The precautionary principle is one of the most important foundations of ecologically sustainable development. It is a commonsense principle requiring that a lack of scientific certainty should not be used to postpone measures to prevent serious or irreversible harm to the environment.
Debate on the Precautionary Principle, Hansard, 20 November 1997, pp 4585-4591
EDO Qld was instrumental in having the principle inserted in the State’s major planning legislation, the Integrated Planning Act (IPA), when it was passed by the Queensland Parliament in 1997. At this time, the precautionary principle was included in only one other Queensland Act and had been opposed by the Government.
EDO Qld’s Jo Bragg and Lindsay Holt of the Queensland Conservation Council (QCC) instigated a recommendation by a stakeholder group, of which they were a member, for the government to include the precautionary principle in its new planning laws. When the new Bill was presented to Parliament without its inclusion, EDO Qld and QCC recommended to Independent MP Liz Cunningham and the Opposition ALP that they propose an amendment to insert the principle into the Bill. EDO Qld wrote to and met with Ms Cunningham to explain the advantages of the precautionary principle.
With Ms Cunningham holding the balance of power, the amendment proposing the principle was passed by Parliament. While its definition was altered in ways that may have weakened it, the amendment was strong in requiring local governments to apply the principle when preparing planning schemes and assessing development applications rather than merely having regard to it.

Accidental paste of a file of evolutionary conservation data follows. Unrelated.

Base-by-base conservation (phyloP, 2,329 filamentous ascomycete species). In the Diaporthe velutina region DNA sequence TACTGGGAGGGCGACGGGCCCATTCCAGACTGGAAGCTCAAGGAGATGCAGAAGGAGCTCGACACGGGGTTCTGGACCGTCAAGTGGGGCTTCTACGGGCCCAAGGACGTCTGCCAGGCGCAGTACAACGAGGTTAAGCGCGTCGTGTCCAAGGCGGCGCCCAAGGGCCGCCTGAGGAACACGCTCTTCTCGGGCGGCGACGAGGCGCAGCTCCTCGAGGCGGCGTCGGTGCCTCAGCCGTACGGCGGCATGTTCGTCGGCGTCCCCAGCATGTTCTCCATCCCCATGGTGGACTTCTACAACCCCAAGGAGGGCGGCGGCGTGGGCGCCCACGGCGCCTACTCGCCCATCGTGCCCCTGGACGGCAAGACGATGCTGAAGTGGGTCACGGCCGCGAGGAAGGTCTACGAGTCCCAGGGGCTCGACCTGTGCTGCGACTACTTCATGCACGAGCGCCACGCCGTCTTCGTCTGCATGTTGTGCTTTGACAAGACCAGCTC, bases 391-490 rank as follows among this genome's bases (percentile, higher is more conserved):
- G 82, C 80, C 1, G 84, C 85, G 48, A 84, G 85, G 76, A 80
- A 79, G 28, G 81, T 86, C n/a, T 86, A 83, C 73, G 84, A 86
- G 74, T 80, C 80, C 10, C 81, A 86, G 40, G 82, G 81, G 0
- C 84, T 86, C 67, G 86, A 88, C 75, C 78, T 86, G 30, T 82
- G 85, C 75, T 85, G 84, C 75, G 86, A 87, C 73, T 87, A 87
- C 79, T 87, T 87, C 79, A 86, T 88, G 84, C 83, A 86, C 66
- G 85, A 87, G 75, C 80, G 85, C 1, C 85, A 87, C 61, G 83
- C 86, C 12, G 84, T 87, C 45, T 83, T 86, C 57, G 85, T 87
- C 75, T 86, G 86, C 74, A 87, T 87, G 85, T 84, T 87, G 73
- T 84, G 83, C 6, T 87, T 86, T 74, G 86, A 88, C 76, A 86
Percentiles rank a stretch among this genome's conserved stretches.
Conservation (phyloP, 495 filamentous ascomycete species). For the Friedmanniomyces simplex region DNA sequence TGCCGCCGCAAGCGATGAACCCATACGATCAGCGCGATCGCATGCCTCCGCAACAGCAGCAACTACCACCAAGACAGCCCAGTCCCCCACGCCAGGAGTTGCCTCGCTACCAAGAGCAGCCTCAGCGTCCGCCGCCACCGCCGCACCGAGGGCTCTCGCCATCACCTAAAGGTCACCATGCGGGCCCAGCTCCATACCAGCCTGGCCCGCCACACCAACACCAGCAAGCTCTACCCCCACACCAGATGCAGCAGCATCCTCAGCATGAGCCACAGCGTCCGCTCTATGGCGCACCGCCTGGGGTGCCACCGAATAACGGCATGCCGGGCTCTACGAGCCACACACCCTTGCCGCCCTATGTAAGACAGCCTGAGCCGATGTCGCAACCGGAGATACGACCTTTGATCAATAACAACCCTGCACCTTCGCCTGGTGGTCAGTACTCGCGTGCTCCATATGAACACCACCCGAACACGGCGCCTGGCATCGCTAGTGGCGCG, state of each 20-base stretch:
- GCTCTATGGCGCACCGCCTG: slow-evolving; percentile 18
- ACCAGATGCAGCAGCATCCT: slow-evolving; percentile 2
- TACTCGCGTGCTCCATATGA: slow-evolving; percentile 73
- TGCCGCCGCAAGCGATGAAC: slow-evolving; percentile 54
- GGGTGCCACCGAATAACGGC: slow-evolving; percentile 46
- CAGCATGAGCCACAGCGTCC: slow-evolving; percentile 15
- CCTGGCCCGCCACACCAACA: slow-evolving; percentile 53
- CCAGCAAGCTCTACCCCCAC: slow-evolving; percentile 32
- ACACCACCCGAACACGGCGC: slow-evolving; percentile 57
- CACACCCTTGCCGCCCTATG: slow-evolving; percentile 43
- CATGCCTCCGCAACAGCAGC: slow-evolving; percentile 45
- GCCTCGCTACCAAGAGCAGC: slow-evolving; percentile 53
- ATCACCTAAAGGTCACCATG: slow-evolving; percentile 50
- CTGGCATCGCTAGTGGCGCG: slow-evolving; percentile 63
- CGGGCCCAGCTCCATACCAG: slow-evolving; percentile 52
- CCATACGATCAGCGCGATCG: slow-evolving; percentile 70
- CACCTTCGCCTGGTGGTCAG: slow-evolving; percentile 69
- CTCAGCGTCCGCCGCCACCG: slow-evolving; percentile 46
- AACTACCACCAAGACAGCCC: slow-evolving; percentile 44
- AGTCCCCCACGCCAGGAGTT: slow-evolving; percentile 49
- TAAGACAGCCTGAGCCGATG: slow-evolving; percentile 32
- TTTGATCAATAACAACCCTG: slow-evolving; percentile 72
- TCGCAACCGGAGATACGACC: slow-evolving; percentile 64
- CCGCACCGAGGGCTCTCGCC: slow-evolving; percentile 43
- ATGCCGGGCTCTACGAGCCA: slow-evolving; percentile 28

Debate in Queensland Parliament
Political opposition to the Precautionary Principle
As I said this morning, this is planning legislation, not environmental protection legislation. While there is certainly nothing in the Bill that prevents a precautionary approach being taken in planning and development decision making, writing the precautionary approach into law in the absence of clear precedent about its application in a planning context would, in my view, be irresponsible.
Ms Di McCauley, Minister for Local Government and Planning
Political support for the Precautionary Principle
I support the need for the precautionary principle to be included in the Bill. As responsible planners, we have to look at the impacts of today’s planning on tomorrow’s generation.
Mrs Liz Cunningham, Independent
The precautionary principle simply means that we take a precautionary approach to the environment. It simply means that where we know that the consequences of taking a risk are serious or irreversible, then the fact that we are not sure about the extent of the risk does not justify us postponing measures to try to avoid the consequences.
Mr Rod Welford, Shadow Environment Minister
I thank Jo Bragg and the Office of the Environmental Defender for their constant contact, because they provide a valuable perspective.
Mrs Liz Cunningham, Independent MP
Although the precautionary principle is still contentious in some sectors because it is perceived to stymie development, it has since then been written into most environmental laws, including the Sustainable Planning Act 2009, which replaced the IPA.
EDO Qld’s success in promoting the precautionary principle illustrates the importance of our focus on policy reform. Such principles may seem abstract and are often poorly implemented, but they are a vital basis for environmentally sound decision-making.